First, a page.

One of Penn State's biggest problems has been that even though it is the state university, it has been unable to land any blue-chippers from the commonwealth. DeChellis always felt if he could get that one five-star or four-star recruit from Pennsylvania to commit to playing for the Nittany Lions then others would follow.
Chambers might be able to pull that off as he was born and raised in Philadelphia and has tons of connection in his hometown after playing at Division II Philadelphia University under legendary coach Herb Magee. Chambers also served as an assistant coach at Villanova until spending the last two season as the head coach at Boston University, where he compiled a 42-28 record.
Chambers landed one Philadelphia player in August when combo guard D.J. Newbill transferred from Southern Mississippi. However, Newbill won't be able to play until next season. Another Philadelphia-area product, forward Brandon Taylor from Tabernacle, N.J. and Trenton Catholic Academy, signed with the Nittany Lions last week.
It's all about relationships," Chambers said. "I built those relationships throughout my whole life in Philadelphia. Played high school ball in Philly, college ball in Philly. Philadelphia is an important piece for me because of those relationships, trusting relationships. Those coaches want to send their players to guys they trust, and hopefully parents know who you are and they know your family, they know where you grew up, so that's where you want to send your kids. And you want to send them to the right situation as well. So I'm hopeful. It's not just Philadelphia. We've got to go everywhere. We have to go where the talent is."
In the present, this figures to be a tough season for Penn State. Not only did DeChellis leave, the school's all-time leading scorer, Talor Battle, used up his eligibility last season. Just four of the 11 scholarship players on the roster played for the Nittany Lions last season and only one, junior point guard Tim Frazier, started.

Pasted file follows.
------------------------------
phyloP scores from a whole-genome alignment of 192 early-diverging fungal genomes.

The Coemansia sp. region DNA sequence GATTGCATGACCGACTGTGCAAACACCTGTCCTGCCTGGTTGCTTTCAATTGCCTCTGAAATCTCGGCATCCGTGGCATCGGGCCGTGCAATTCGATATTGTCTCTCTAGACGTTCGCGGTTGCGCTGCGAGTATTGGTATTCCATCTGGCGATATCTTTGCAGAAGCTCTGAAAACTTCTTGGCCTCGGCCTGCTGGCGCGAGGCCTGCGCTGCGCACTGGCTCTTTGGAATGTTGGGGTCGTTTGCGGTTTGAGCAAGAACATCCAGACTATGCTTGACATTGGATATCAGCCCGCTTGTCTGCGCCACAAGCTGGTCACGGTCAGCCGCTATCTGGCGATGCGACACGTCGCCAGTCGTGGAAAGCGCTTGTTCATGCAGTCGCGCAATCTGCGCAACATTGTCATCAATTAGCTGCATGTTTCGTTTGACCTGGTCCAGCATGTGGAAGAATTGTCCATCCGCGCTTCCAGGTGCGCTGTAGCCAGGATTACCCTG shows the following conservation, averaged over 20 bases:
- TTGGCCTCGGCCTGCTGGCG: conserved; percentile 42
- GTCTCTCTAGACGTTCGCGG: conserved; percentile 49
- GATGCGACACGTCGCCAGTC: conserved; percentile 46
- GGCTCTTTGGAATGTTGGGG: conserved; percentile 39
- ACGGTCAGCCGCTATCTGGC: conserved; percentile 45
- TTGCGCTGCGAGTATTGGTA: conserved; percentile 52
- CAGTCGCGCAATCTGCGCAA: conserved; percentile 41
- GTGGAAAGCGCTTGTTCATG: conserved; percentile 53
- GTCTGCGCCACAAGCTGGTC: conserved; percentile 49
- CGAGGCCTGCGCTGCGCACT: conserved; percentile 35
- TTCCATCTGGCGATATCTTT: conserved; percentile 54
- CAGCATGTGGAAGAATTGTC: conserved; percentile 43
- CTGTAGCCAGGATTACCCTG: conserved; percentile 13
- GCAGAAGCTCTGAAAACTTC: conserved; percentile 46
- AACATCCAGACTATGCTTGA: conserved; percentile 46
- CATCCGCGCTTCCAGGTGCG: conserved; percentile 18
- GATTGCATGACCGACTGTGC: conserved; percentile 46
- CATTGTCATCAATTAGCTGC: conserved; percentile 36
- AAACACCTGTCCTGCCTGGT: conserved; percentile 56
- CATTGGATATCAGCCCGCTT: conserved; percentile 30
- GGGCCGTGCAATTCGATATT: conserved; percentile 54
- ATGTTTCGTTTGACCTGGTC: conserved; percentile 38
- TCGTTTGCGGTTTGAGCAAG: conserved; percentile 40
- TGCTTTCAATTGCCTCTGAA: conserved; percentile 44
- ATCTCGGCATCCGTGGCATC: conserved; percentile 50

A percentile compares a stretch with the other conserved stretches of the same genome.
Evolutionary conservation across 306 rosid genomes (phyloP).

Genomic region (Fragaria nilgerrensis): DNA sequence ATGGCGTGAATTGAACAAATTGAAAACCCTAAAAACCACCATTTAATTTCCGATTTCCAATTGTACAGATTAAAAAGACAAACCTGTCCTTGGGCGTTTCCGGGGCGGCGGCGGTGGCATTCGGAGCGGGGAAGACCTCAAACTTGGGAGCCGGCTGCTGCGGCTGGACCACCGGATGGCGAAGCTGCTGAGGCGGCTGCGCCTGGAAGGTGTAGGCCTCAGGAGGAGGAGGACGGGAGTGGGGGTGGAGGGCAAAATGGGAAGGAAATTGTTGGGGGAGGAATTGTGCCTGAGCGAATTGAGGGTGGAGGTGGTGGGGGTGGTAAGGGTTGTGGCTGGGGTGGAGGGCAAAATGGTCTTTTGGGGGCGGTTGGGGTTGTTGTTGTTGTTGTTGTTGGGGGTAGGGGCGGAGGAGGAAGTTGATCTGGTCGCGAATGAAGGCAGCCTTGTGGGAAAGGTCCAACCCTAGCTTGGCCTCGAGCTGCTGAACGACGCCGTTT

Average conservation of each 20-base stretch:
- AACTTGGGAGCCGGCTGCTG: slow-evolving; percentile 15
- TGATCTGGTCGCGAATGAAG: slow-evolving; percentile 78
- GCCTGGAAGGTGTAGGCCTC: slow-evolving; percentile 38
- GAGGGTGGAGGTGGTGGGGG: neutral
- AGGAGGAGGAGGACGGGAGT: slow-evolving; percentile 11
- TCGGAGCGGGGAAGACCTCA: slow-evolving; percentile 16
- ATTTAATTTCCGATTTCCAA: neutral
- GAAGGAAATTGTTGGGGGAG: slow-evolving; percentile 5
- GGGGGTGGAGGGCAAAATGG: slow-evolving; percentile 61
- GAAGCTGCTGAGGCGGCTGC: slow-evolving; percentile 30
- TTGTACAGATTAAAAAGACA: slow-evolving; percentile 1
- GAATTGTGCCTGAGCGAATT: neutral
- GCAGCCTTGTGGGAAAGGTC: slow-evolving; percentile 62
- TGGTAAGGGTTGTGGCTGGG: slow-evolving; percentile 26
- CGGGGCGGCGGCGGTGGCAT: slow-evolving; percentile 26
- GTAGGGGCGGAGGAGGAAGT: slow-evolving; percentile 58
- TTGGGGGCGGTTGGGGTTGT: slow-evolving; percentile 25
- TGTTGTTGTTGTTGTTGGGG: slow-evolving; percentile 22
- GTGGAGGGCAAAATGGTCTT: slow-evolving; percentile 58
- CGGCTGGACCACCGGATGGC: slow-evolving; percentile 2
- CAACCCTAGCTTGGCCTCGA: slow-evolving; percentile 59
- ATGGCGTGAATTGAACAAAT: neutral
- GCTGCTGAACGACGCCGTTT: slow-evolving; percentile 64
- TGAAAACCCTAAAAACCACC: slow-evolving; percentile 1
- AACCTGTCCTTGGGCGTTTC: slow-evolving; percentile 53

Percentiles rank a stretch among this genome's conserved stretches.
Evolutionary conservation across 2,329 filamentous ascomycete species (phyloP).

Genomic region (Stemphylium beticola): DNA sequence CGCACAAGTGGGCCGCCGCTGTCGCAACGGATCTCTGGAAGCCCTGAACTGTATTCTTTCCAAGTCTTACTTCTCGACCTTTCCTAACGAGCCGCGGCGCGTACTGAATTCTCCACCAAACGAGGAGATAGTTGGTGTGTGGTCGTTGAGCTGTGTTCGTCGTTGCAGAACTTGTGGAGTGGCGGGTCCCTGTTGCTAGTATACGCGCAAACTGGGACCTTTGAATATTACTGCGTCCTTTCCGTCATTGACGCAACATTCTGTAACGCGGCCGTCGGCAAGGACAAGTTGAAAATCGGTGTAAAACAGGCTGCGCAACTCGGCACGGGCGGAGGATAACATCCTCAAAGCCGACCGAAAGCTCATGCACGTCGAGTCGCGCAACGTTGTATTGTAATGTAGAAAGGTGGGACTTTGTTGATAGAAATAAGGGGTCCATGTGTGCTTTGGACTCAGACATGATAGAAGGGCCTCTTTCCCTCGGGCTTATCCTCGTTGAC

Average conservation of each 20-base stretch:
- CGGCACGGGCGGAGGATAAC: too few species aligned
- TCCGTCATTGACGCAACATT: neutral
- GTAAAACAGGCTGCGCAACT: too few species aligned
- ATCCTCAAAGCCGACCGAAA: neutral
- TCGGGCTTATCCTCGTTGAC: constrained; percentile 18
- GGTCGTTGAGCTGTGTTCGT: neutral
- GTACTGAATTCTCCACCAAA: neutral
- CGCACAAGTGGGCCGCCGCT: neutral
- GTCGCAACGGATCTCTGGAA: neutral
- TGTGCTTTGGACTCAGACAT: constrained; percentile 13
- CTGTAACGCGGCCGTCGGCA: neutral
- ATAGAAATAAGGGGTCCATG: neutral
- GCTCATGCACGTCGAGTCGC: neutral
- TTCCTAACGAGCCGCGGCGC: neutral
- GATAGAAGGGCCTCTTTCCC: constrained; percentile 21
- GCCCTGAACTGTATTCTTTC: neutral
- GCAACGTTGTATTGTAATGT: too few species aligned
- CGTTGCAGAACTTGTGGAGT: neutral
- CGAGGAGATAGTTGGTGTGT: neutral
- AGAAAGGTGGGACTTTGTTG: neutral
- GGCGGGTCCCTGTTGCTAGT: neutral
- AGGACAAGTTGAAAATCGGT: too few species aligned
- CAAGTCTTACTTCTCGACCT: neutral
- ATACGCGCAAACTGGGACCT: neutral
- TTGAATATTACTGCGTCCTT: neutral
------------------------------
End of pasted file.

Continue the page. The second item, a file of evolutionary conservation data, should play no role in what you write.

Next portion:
Frazier got off to a good start as he had 16 points, six assists, five steals and four rebounds in 28 minutes against Hartford. He averaged 6.3 points, 5.1 assists, 3.9 rebounds and 1.0 steals in 30.8 minutes a game last season and his 33.3 assist rate was 43rd in the nation.
Freshman guard Trey Lewis had a fine debut with 17 points, four assists and two steals in 31 minutes. Senior forward Cammeron Woodyard had a career-high 14 points, seven rebounds and four steals in 27 minutes.
Penn State has home games tonight against Radford and Wednesday night against Long Island before a big test Saturday afternoon against Kentucky at Uncasville, Connecticut in the Basketball Hall of Fame Tip-Off Tournament.
"We want consistency, win a game and build on it," Chambers said. "As I say in practice, persist in intensity. We want to persist at an intense level of men's basketball, and I think we can attain it. I think we're headed in the right direction. We've just got to get the right kids in the program."
John Perrotto is an author of Basketball Prospectus.
You can contact John by clicking here or click here to see John's other articles.